One ferociously tight tube here works well in a 21" barrel with a cone job and some polishing. 3' velocities with load of choice run about 20 FPS less than the same load in a 30" barrel, similar choke.

1BadF350
April 1, 2005, 08:34 AM
Tests? I clearly wrote "This is all IMO." at the bottom of my post above. Based on my experiences in shooting, it makes me ponder the following.
Why do I not see any trap shooters with short barrels?
Never seen anyone using a short barrel at a turkey shoot?
I've been shooting trap since I was 13. I know I cannot hit as consistantly with a shorter barrel.
I'm sure the turkey won't complain about the 20FPS difference in velocity, so I won't argue that.

Lokmdwn
April 1, 2005, 12:54 PM
Adam,

The super mag is a great gun. I'll retract my statement about the 21" barrel probably being a slug barrel. If it was labeled an "Express Turkey" then it probably had screw in chokes. Most shotguns today come with 26" or 28" inch barrels with screw in chokes. The chokes make the difference. Take a look at the "Vang Comp" website. I haven't actually shot one but if you believe the website they have done wonders with an 18" barrel. You don't need a long barrel in order to achieve good patterns. You do need the right choke and shell combination. Take a look at Remington's website and look up "Hevi-shot" They have done the research for the best choke constriction for Hevi-shot. I plan on giving it a try this spring. You should also check out the NWTF website, lots of good info there.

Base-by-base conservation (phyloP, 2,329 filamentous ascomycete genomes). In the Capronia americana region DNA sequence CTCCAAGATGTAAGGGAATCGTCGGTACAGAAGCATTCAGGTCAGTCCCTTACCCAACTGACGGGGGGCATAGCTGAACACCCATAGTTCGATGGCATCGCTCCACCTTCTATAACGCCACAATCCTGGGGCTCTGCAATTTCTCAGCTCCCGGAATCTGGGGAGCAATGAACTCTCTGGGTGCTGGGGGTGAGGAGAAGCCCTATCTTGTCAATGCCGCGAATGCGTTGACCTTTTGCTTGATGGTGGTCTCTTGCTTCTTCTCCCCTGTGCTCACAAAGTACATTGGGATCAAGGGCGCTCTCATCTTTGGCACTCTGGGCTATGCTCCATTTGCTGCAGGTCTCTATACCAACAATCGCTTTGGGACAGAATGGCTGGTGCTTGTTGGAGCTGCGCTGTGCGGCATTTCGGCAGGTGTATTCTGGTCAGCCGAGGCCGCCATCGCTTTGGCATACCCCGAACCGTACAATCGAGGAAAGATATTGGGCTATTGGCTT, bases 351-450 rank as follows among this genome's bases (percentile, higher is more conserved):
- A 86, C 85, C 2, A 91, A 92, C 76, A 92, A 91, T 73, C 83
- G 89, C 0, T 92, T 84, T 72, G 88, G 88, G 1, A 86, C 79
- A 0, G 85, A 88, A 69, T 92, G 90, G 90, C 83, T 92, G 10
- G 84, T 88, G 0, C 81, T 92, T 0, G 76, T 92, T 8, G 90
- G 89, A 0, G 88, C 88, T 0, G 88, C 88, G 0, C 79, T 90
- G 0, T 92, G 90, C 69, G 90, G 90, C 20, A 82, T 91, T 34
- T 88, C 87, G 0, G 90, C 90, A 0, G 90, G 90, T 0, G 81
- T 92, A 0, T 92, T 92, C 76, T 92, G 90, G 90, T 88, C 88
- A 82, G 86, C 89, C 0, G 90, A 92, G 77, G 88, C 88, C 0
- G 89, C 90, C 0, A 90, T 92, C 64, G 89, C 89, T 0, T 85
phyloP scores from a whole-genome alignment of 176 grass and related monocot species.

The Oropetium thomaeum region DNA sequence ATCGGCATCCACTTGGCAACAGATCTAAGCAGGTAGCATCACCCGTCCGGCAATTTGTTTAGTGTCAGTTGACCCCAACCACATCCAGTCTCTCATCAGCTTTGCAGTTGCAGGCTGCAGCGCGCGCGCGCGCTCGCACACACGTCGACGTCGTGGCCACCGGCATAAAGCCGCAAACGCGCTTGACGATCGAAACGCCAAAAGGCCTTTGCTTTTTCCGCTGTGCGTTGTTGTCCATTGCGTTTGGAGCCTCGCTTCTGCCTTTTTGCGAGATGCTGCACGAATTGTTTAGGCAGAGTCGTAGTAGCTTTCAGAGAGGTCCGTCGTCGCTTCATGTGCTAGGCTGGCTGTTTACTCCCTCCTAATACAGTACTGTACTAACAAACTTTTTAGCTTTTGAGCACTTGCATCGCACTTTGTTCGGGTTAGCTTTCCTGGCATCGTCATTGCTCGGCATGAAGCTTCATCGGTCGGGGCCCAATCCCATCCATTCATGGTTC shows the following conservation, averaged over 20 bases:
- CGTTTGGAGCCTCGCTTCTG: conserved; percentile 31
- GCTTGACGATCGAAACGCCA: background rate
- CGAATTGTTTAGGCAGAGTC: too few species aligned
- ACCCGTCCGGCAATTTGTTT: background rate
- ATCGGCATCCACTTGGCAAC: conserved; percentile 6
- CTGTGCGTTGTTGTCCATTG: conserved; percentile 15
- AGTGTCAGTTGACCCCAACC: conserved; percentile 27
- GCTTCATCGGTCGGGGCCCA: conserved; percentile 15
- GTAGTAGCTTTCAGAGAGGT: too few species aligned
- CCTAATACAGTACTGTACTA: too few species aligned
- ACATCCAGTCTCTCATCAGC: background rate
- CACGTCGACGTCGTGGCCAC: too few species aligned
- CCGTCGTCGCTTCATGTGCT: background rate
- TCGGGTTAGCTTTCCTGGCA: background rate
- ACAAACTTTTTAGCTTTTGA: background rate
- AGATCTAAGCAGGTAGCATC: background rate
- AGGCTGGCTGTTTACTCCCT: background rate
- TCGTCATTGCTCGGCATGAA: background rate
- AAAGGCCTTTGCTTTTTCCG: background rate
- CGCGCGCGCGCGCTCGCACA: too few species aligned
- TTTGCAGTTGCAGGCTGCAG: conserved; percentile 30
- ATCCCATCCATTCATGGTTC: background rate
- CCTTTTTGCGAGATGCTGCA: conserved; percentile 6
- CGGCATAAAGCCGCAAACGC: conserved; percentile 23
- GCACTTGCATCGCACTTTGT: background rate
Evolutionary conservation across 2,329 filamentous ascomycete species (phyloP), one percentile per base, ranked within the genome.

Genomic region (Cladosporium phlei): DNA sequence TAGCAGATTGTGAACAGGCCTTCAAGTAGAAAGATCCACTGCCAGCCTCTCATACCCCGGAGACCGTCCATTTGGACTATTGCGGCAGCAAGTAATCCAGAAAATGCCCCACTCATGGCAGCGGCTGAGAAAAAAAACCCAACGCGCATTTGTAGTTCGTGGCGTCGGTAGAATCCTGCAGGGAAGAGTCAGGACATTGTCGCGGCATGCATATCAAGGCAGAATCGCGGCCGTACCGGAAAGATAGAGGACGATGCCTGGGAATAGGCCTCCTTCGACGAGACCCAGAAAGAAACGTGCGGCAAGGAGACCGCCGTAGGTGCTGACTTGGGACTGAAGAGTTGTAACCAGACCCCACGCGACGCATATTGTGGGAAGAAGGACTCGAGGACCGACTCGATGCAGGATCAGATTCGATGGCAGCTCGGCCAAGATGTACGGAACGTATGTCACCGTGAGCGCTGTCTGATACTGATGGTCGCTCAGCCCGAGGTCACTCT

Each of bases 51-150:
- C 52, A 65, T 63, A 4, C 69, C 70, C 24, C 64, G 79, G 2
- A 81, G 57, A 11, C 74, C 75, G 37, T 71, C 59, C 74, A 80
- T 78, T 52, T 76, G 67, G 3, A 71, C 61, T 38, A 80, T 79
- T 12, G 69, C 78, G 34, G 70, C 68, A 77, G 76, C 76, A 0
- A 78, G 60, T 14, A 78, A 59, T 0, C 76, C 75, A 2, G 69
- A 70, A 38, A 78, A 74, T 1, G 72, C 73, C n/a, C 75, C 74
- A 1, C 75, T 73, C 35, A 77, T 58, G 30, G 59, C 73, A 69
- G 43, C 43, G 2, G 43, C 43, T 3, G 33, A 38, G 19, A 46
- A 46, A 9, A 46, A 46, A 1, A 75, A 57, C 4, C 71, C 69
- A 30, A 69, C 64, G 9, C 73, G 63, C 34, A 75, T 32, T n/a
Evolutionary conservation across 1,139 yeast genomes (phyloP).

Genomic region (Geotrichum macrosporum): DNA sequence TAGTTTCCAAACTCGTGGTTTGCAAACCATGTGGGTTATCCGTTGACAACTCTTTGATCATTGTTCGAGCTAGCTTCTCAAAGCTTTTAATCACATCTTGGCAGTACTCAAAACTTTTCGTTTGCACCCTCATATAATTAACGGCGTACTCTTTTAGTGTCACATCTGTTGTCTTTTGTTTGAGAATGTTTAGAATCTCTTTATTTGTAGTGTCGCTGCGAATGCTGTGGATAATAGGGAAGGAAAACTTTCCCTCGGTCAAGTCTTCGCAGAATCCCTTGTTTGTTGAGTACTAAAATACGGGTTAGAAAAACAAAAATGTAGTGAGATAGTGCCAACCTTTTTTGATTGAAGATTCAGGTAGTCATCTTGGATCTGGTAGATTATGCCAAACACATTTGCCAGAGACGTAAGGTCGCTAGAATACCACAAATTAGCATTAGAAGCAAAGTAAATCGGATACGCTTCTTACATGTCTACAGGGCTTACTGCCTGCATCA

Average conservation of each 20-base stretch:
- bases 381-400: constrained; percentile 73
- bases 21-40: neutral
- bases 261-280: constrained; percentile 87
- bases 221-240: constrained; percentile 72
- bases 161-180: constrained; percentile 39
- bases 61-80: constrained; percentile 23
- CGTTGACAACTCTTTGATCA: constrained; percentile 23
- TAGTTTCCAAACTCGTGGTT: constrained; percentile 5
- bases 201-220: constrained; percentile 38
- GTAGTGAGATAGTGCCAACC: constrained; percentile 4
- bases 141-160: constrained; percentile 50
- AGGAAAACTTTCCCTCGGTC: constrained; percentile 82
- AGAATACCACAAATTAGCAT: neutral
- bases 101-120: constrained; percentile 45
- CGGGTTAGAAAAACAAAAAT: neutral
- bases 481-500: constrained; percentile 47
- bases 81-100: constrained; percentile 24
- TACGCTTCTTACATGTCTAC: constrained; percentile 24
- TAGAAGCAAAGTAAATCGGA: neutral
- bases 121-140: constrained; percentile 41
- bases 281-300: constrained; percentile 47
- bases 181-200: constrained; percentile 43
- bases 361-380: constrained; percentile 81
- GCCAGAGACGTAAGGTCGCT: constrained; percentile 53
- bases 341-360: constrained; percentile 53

Good luck and happy hunting

AdamGrier_atc